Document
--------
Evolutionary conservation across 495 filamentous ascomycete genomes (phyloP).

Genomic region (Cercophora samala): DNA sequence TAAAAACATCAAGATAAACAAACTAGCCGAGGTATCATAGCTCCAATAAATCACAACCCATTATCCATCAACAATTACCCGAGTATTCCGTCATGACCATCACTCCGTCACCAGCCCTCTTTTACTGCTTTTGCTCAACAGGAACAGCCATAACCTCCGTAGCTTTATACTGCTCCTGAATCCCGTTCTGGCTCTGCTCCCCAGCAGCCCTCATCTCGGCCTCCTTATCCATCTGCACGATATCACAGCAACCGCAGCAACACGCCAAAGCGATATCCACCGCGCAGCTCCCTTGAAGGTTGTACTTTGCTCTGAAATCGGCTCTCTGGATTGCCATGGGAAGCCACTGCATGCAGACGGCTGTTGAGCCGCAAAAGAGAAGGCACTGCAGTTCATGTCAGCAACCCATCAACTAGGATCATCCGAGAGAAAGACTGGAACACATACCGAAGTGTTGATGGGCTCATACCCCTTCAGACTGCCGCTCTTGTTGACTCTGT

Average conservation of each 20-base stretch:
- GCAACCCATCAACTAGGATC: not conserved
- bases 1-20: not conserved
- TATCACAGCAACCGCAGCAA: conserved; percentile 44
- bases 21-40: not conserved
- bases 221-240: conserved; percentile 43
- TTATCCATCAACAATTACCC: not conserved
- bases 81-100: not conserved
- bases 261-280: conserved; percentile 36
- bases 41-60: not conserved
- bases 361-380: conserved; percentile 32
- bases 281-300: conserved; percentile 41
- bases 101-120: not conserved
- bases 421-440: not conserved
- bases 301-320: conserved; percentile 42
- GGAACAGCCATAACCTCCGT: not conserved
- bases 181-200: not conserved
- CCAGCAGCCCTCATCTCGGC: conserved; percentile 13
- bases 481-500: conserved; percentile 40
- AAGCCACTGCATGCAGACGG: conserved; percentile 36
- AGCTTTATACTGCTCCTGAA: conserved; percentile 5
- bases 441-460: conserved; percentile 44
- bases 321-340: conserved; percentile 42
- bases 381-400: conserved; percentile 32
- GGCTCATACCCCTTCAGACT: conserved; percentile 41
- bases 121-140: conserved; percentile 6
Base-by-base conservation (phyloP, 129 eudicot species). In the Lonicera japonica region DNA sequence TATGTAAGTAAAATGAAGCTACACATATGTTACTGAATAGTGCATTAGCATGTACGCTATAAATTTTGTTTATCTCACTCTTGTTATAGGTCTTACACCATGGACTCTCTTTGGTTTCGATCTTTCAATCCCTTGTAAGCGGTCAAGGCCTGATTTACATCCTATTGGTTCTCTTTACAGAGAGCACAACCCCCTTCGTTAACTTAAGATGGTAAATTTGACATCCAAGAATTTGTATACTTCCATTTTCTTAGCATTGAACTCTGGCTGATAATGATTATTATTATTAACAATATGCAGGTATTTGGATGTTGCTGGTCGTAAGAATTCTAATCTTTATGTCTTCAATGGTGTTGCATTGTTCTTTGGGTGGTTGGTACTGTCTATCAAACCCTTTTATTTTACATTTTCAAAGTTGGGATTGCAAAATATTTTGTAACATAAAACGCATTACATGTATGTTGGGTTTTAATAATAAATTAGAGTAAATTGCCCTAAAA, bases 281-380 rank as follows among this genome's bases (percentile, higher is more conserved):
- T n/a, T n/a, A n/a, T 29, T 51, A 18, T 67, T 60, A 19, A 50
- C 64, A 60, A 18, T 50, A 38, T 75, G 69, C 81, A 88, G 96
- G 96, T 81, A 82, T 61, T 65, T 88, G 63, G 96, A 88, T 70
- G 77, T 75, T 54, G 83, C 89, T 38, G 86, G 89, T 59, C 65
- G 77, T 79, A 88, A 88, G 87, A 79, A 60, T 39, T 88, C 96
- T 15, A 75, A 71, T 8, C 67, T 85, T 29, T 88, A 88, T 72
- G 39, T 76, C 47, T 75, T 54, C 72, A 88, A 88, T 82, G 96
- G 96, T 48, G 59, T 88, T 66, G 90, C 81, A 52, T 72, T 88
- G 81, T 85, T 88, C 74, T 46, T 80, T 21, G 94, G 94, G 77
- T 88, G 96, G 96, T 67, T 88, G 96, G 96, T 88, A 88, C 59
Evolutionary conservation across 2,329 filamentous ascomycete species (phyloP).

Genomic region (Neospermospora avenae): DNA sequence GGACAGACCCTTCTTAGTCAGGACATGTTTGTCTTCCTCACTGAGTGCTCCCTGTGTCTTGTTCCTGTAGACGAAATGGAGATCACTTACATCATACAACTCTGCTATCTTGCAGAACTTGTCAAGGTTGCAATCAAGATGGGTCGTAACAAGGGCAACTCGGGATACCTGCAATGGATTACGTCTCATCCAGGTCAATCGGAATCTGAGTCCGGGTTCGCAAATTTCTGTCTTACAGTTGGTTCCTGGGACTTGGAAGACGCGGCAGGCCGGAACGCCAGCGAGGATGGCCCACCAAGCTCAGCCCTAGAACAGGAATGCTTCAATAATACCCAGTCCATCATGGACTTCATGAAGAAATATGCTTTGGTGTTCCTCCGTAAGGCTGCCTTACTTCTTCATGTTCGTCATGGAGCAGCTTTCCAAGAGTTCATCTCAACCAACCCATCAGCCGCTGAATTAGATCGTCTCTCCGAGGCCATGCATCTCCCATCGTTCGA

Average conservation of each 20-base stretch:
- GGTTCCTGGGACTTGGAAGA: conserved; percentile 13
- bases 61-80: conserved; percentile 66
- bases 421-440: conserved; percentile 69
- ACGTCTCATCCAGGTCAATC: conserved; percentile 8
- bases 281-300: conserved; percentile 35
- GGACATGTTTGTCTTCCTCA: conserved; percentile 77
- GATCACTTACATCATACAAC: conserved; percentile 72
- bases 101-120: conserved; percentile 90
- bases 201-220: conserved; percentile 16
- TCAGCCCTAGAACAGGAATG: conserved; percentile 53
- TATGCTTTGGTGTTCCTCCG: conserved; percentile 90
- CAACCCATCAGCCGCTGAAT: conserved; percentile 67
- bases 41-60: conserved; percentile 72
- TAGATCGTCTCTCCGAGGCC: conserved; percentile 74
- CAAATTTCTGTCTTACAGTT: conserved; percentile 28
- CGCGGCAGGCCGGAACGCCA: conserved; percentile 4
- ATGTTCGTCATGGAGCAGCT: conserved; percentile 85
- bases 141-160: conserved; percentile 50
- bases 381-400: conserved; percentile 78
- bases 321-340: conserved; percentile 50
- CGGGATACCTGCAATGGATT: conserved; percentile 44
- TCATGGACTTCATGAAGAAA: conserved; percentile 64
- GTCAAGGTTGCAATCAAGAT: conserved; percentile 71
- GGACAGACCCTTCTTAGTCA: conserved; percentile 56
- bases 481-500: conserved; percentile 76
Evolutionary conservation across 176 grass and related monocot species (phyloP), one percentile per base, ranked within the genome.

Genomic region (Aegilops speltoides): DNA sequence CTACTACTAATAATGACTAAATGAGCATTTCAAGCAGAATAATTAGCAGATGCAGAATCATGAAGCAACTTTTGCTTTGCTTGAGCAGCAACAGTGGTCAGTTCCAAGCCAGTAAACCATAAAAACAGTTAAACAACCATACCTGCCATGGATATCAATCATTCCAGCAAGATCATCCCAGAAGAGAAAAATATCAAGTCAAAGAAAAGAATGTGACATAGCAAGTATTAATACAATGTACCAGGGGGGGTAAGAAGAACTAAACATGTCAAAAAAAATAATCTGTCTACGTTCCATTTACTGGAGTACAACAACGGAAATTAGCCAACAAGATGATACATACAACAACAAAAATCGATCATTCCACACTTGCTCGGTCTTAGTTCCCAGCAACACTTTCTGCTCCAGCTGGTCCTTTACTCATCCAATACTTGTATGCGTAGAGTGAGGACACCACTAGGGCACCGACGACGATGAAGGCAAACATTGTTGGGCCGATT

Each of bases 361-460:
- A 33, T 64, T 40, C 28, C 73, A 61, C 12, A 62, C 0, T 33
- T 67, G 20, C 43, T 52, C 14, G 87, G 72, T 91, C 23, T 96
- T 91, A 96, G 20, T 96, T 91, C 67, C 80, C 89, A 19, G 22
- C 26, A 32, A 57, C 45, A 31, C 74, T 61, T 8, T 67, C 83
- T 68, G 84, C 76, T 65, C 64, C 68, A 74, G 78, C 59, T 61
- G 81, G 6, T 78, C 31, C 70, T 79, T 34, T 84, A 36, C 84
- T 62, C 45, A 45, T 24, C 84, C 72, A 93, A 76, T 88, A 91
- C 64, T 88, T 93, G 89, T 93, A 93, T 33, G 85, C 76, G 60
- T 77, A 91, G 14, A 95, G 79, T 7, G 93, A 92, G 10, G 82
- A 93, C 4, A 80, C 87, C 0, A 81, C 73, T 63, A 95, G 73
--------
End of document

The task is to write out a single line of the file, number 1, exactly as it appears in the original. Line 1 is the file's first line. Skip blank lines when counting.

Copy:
Evolutionary conservation across 495 filamentous ascomycete genomes (phyloP).